To see a full timeline of all bias incident reports, click here.
To see an update on how BIRT is changing, click here.
Homophobic slurs yelled at students, racist vandalism across campus, white power symbols displayed in photos and a professor telling a student to drop out of school because of a medical condition are some of the 26 incidents of bias that were reported to the university during the 2018-19 school year.
The details of the incidents — sent to the Bias Incidents Response Team (BIRT), which receives and responds to reports of bias at the university — were obtained by The Daily Mississippian in a public records request. On average, a report was filed every eight days during the fall and spring semesters.
The reports offer a look into the interactions that make some feel unwelcome or unsafe on campus, from swastikas being carved in bathroom stalls to drinks being thrown at students while homophobic slurs are shouted at them.
In one instance, a fraternity displays a group photo in which someone is expressing a white power sign in their right hand. A few days after that report was sent to BIRT, another was sent reporting a white power sign being displayed in a class photo.
In another report, a professor tells a student that she should drop out of classes and come back later in life to finish her degree because of the student’s health problems.
One student reported experiencing multiple incidents of bias in the first weeks of the semester. The student reported being profiled by residence life front desk staff and by the University Police Department (UPD) after being pulled over for not using his headlights. The K-9 unit searched the vehicle and several backup officers came to the scene, according to the report. UPD did not respond to requests for comment.
Among the reports is the incident of three members of the university community posing with guns for a photo in front of a bullet-riddled Emmett Till memorial. The incident was reported to BIRT on March 7, and the Mississippi Center for Investigative Reporting (MCIR) reported on the incident on July 25. After this incident was publicly reported, a process to make changes to BIRT began.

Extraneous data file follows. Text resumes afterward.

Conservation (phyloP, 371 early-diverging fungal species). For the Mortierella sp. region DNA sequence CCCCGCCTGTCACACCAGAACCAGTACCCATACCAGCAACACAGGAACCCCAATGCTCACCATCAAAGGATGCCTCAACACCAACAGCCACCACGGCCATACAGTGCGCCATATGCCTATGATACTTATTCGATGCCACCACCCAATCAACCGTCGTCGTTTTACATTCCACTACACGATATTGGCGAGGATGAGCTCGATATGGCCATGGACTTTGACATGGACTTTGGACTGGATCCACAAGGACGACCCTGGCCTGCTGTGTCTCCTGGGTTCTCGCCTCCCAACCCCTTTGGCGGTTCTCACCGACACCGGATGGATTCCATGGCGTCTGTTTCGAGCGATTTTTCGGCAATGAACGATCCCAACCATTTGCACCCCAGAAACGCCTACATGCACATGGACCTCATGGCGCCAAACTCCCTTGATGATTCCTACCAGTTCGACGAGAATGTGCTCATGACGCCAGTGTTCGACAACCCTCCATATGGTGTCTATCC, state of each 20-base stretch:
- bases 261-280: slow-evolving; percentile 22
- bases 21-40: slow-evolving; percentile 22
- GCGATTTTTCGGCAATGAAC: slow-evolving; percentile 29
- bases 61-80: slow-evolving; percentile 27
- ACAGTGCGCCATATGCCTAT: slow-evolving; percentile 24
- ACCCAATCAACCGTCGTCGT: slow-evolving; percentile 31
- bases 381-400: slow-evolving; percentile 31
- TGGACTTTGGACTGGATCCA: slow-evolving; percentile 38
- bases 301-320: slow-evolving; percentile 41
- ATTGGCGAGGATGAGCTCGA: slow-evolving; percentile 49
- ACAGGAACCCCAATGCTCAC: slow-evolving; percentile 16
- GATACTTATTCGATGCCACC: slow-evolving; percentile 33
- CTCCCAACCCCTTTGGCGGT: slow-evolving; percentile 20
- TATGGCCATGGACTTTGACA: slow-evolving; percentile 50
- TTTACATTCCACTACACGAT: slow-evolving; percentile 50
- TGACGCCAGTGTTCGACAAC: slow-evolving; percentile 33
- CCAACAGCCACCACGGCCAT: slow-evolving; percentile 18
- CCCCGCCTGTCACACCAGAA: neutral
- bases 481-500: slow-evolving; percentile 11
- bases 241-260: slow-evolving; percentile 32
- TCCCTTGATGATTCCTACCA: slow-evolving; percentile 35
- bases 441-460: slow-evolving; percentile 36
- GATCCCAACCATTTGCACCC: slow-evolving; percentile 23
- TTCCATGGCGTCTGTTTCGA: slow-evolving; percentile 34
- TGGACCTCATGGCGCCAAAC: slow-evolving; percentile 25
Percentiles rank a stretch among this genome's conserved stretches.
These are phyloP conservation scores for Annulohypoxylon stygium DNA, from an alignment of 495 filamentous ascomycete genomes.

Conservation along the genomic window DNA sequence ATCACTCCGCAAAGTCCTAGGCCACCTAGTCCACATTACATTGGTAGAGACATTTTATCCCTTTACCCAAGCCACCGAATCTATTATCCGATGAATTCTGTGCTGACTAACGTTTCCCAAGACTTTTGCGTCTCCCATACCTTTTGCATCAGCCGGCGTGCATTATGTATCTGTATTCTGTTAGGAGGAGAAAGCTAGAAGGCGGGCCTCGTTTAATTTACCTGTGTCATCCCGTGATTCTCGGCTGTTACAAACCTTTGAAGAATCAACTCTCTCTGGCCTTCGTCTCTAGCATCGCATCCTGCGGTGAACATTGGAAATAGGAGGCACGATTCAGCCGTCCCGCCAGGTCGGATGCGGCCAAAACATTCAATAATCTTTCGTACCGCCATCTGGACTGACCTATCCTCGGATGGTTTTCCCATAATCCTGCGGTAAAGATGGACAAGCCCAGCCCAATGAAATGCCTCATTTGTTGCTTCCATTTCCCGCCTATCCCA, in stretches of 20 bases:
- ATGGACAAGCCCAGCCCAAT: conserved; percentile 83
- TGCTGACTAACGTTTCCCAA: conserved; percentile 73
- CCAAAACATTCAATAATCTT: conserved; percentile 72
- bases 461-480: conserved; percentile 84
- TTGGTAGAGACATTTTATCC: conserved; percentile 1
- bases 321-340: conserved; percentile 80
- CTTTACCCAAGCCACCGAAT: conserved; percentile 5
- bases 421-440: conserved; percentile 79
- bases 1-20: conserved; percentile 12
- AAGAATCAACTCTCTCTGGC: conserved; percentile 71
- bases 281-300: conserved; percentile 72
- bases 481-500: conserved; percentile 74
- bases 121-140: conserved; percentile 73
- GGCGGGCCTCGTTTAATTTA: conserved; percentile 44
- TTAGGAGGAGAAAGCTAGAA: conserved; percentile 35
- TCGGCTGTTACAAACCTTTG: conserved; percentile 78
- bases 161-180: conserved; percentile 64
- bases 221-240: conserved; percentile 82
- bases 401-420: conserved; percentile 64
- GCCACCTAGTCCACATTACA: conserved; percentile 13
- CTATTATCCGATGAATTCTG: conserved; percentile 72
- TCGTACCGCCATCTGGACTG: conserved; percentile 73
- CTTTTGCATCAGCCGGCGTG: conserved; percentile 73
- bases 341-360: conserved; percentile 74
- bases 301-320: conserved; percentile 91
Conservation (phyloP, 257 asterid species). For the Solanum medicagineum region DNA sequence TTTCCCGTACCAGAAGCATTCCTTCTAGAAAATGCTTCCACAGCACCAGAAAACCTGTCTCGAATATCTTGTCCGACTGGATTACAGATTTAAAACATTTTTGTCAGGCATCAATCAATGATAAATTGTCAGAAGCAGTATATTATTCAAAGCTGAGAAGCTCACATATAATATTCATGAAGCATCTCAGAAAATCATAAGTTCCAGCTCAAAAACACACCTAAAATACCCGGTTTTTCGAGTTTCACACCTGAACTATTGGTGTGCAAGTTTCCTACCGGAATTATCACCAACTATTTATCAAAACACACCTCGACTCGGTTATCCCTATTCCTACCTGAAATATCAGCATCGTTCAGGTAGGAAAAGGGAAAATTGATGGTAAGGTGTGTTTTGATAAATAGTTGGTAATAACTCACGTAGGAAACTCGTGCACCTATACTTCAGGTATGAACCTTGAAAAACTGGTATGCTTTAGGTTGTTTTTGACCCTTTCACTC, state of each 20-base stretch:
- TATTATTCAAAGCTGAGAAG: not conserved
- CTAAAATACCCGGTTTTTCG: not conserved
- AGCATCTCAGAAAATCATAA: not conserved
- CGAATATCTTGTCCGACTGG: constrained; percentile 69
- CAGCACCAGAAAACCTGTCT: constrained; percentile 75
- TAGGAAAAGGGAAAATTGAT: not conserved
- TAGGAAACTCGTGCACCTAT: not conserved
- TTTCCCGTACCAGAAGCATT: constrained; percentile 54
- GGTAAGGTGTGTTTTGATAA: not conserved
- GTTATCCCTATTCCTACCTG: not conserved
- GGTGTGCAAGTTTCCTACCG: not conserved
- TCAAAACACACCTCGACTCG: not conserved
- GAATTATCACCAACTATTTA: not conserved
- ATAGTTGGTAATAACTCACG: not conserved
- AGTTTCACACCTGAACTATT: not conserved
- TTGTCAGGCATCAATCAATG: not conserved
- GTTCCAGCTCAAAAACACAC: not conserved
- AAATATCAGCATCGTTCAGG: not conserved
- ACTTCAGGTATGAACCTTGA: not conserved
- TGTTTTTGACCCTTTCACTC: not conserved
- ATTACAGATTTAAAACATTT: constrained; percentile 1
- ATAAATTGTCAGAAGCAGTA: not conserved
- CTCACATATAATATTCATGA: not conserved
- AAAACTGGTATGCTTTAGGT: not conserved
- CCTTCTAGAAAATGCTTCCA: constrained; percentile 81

The number of BIRT reports has increased since the 2013-14 academic year, during which 16 incidents were reported. Reports peaked during the 2016-17 year with 35 incidents. BIRT reports do not account for reports made only to other entities on campus, such as UPD or Equal Opportunity & Regulatory Compliance.
“More (reports) is not always a bad thing,” Katrina Caldwell, vice chancellor for diversity and community engagement, said.
She said that more reports often mean that people feel more comfortable using the resources for them on campus. She also said that in her time at the university, there have not been any reports that were not supported by evidence upon investigation.
“I think raising awareness gives us an opportunity to address it, and so I want to make it clear that more (reports) is not an indication that there’s more bias in our community,” she said. “We’re not capturing all of the bias in our community.”
BIRT receives reports of bias on campus, works to educate groups and shares the information with other university entities, like the University Police Department, Judicial Conduct, Equal Opportunity and Regulatory Compliance and the vice chancellor for diversity and community engagement.
“BIRT doesn’t punish,” Caldwell said. “(Education) is its only function.”
Caldwell also said that BIRT handles reports individually, working to tailor educational opportunities to the situation and group addressed. If there is a report in a fraternity house, residence hall or academic department, those groups might be offered education tailored to the incident and group affected. Education may or may not be voluntary, depending on the situation.
Other entities on campus may choose other responses, depending on their institutional roles.
BIRT also focuses on supporting people who are affected by bias, whether by listening or by offering services, like counseling.
The group is made up of 17 people, with 13 faculty and staff members and four students.
Caldwell said that whenever groups are together — in person or online — bias is more likely to occur and have more of an effect on the community.
Of the 26 reports, many occurred in residence halls, fraternity houses and sorority houses.
Traditions play a role in continuing bias on campus, Caldwell said, adding that some who partake in those traditions do not understand the magnitude of what they’re doing.
“When I asked (about an incident), for a number of groups when they are brought in or we have a conversation about a particular action, I’m invariably told (they) didn’t know that that was offensive, and so I think that some folks are passing down traditions that they don’t know are racist, sexist, homophobic, transphobic,” she said.
Still, others do know what they are doing, she said.